Ripple (www.rippletv.com) is a El Segundo-based startup which is developing a network of information displays which are installed at local coffee stores, shopping malls and other retail locations, to provide news and information to consumers. We spoke with Ali Diab, Ripple's President of Products & Technology, about what the company is working on, and how it compares to other broadcast and information displays you see at retailers. socalTECH's Ben Kuo spoke with Ali:
Explain to us a little bit about Ripple--what is it you are trying to do?
Ali Diab: Ripple, in a nutshell, is trying to deploy a network that provides information to users when they're way from their PCor TV. The way we do that is by installing large HDTV displays in public places where people naturally congregate or linger, including retail locations where people spend the their time standing in line. The real premise of the business is to inform, entertain and educate users in public, and allow them to do that in a holistic manner. Obviously, people have cell phones to check for information on the web, and get their email. We've got a holistic offering that is much like My Yahoo! on the go--it's not there to allow you to access your PC or watch television.
What kind of information do you provide?
Ali Diab: We provide anything that is relevant to a user, when they're out and about. We provide local information like weather, traffic in an area, and national and international news headlines. Those headlines include entertainment headlines, to keep people entertained, movie and event show times in the area. The programming of content on the network is dynamic, and it's unique to the people who are in that location that it is being broadcast to, based on the time of day. What you see on a Friday afternoon is distinctly different from what you will see on a Tuesday morning.
What's the model behind the deployment--who installs the displays?
Ali Diab: We hear from retailers and consumers alike that there is a lot of pain when waiting - in a food court, or in a shopping model. We're there to entertain and inform them about what's going on in the world. Our distribution partner is the retailer, but we install and own the network in their location. We program the content in collaboration with them, and we share advertising revenue from the display in that location. There's no upfront or out of pocket expense for the retailer, plus there's the revenue share kicker.
I understand you're VC funded?
Ali Diab: We raised $5 million from Trinity and Draper Fisher Jurvetson in the middle of last year. We chose them because of the combination of early stage technology and Internet expertise and early stage retail venture expertise. In particular, Draper Fisher Jurvetson has funded a company called Focus Media, that does something quite similar to us, and has been quite successful. Trinity’s substantial retail experience--they were the Series A investor in a number of very successful retail businesses, including Starbucks, Jamba Juice, P.F. Chang’s, made them a very attractive investor to usgiven the physicality of the business.With Draper Fisher Jurvetson and Trinity Ventures, we felt we had the advantage of two strong firms both in the Internet and in the retail space.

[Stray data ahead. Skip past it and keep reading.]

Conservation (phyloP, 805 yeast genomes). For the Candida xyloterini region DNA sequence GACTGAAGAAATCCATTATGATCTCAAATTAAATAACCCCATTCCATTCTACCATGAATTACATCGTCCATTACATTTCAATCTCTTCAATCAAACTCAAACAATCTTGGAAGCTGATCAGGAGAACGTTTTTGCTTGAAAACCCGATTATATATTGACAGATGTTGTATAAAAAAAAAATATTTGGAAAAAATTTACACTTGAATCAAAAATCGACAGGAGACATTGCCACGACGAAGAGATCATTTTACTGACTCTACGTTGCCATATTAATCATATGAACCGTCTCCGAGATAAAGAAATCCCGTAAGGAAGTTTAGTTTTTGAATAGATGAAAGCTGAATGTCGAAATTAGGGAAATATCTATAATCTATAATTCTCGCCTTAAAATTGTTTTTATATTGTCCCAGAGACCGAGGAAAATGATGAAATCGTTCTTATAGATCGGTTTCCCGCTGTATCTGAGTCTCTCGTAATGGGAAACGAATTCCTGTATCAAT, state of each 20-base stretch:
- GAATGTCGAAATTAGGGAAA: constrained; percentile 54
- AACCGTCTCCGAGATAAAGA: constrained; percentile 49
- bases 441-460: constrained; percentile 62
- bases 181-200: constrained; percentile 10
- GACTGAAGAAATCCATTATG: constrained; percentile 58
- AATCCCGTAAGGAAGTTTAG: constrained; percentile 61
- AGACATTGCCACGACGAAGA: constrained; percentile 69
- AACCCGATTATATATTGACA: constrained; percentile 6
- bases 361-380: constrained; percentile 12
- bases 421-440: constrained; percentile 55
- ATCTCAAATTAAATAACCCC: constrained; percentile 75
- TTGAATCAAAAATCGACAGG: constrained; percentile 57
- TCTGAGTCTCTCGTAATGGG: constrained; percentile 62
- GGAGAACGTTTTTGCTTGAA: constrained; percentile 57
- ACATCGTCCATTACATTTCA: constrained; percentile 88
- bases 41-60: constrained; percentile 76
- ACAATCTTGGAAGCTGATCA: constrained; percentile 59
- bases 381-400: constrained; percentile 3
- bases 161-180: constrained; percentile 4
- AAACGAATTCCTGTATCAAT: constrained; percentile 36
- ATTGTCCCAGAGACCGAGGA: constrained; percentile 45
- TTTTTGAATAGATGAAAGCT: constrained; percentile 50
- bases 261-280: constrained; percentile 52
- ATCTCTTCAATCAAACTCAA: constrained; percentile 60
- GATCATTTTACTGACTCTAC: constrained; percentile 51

It seems like a business like this is fairly capital intensive?
Ali Diab: Our business is somewhat capital intensive, but our investment is quite efficient. We have 400 locations, predominately in California, and Southern California in particular. We also have locations in the Bay Area, Arizona, and Las Vegas and Hawaii. We're also expanding to other markets.
What's the difference between what you have and all the information kiosks you see at grocery stores?
Ali Diab: Other people have put displays in retail locations, but we're different in a number of ways. The first, the most obvious, is that others are advertising driven, not content driven. The premise is more about advertising and reaching consumers, and spamming them with ads, versus providing something of value to consumers. We serve consumer needs first, versus advertiser needs first--though we obviously want to provide value to everyone. The second, is that our targeting is much more advanced and developed. We can target content and advertising down to a specific location and down to a specific part of the day. We have a very high level of granularity, which doesn't exist anywhere else in the market. Content providers and advertisers are both trying to reach those users, and are looking for a better, finer, and more precise way to target the audience and demographic.
You were called ActiveMaps earlier, why the name and name change?
Ali Diab: That was our initial name, when we were just focused on building the product and not on marketing. Now that we're mature and publicly deployed, we wanted a name around a brand that was more consumer friendly, and more fun. The genesis of the name ActiveMaps was that we were displaying traffic maps on the screen as our first product--that was just one of the things we were offering.
What's next for your firm?
Ali Diab: As I said, we now have 400 locations. We're continuing to build, are getting deployed more widely, and are signing up more and more distribution partners and more advertisers. We're just continuing to execute on the success we've had. Will also be announcing a number of high profile distribution partners in the next stage you'll hear about.